• Disclosing the existence of private packages that should be inaccessible, e.g., through error messages (but not through timing attacks, which are ineligible, as described below)

How to Secure Your npm Account#

npm has been working for the past few years to make publishing more secure for the 17+ million developers who use the registry. In 2022, npm enrolled maintainers of “high-impact packages” in mandatory 2FA. High impact is defined as packages with more than 1 million weekly downloads or 500 dependents.

That same year, GitHub also launched a public beta for an improved 2FA experience for all npm accounts, including support for registering multiple second factors, such as security keys, biometric devices, and authentication applications.

Any package author can enable 2FA to make their account more difficult to compromise, and organizations can also enforce 2FA. For those who don’t opt into 2FA, npm does an enhanced login verification with a one-time password sent via email.

Because of previous attempts where attackers have attempted to register the expired domains of package maintainers, npm also conducts period checks for email accounts associated with expired domains or invalid MX records:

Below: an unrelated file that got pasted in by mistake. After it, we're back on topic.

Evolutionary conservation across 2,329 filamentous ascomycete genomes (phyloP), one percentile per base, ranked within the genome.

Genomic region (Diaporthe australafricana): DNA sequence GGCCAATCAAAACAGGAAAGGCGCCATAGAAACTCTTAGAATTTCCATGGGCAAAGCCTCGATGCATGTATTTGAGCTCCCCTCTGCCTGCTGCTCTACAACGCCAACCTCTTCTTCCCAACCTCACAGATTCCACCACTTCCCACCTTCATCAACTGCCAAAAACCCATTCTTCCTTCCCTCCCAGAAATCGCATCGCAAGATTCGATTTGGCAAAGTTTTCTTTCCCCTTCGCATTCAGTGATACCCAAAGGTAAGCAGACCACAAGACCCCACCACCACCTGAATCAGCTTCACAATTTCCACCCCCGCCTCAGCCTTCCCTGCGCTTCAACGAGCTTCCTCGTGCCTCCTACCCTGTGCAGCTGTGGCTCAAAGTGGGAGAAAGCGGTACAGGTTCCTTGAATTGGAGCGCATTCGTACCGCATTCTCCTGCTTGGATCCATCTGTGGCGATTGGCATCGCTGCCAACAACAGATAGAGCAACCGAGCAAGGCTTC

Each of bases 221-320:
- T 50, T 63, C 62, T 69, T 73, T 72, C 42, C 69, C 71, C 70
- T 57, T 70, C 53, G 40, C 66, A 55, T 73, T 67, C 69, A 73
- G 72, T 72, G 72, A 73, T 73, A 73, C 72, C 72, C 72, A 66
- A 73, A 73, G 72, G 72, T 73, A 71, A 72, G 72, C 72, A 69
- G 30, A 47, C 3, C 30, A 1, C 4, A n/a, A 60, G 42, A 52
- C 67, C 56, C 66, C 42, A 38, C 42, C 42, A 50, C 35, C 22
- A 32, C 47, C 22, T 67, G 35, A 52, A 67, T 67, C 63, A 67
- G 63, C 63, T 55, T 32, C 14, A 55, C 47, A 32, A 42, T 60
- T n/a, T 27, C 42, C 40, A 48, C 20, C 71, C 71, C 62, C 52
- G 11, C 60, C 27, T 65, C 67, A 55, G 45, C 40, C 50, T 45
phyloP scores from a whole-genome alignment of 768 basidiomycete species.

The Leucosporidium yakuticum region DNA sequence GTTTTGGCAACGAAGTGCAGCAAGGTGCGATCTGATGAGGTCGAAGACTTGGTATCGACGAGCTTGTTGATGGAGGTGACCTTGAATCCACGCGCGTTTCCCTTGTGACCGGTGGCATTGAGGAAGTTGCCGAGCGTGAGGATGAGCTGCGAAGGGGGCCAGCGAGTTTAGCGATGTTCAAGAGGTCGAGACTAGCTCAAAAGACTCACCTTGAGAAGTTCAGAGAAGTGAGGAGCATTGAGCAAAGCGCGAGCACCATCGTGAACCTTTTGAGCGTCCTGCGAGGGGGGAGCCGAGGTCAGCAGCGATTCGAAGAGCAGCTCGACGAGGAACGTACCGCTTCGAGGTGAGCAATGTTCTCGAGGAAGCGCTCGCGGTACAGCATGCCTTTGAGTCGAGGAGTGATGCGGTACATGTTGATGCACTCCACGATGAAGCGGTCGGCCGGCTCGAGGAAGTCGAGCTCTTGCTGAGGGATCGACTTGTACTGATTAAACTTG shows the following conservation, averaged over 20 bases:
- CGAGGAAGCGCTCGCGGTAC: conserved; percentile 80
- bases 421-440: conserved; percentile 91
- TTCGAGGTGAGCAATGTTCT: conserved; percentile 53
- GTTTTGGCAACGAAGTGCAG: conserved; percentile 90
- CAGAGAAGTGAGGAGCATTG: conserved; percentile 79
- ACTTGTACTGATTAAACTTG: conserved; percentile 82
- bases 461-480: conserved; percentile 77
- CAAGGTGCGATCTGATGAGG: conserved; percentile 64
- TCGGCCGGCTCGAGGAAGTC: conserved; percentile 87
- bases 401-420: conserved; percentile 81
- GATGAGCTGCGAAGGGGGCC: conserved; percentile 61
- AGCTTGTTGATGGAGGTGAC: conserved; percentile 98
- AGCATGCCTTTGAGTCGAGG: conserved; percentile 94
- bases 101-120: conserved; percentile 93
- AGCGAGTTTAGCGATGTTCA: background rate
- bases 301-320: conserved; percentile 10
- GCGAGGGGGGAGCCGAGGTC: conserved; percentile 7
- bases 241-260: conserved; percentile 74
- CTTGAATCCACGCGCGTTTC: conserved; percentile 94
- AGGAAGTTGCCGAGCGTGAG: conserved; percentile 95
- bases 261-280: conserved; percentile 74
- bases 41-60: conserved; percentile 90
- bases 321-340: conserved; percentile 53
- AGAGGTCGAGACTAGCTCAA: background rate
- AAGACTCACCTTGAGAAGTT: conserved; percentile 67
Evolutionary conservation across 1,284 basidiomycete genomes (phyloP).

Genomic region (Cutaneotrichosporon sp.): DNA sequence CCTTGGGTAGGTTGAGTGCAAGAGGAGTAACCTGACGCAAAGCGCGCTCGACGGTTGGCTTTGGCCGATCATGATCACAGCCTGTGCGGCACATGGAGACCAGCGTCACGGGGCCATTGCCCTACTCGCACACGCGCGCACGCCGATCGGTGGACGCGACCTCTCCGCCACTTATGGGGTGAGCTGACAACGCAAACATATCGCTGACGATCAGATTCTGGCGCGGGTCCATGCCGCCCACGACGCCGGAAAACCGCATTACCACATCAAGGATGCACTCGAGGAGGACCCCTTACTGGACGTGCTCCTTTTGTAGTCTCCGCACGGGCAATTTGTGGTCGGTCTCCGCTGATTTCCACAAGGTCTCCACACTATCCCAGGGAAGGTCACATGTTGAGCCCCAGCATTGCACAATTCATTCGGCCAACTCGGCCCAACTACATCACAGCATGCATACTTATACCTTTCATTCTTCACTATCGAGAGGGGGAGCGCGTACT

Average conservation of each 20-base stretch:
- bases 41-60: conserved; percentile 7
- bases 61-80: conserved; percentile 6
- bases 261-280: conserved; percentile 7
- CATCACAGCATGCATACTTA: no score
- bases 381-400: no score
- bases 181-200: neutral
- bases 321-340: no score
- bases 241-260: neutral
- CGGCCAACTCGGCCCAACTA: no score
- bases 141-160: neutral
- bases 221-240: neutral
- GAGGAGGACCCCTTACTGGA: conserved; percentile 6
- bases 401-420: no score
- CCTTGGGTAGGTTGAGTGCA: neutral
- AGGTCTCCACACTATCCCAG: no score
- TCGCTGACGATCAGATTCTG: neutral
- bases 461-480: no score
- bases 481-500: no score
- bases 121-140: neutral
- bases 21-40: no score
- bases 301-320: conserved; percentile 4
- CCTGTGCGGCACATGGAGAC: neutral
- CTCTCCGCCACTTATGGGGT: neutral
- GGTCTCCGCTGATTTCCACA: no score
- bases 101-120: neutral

When the domain has expired, we disable the account from doing a password reset and require the user to undergo account recovery or go through a successful authentication flow before they can reset their password.

Package authors and organizations using npm should monitor their accounts for unusual activity, maintain the registration of the domains associated with their email addresses, and use strong, unique passwords.

The current threat from the BreachForums user attempts to entice a buyer with the ability to “inject undetectable backdoors.” This is a tall order and a dubious claim. It presumes that most organizations are not going to fully review the code of their dependencies. While this is a common oversight, it’s unlikely that these backdoors would make it past AI-powered threat detection.

If a package get compromised, Socket has you covered, because we analyze the actual code of the package and will flag anything suspicious that a threat actor has added after taking over an npm or PyPI account. Install the free Socket for GitHub app to secure your dependencies from these types of threats. It detects supply chain security risks before they land in your codebase by analyzing new or updated dependencies in PRs for malicious behavior.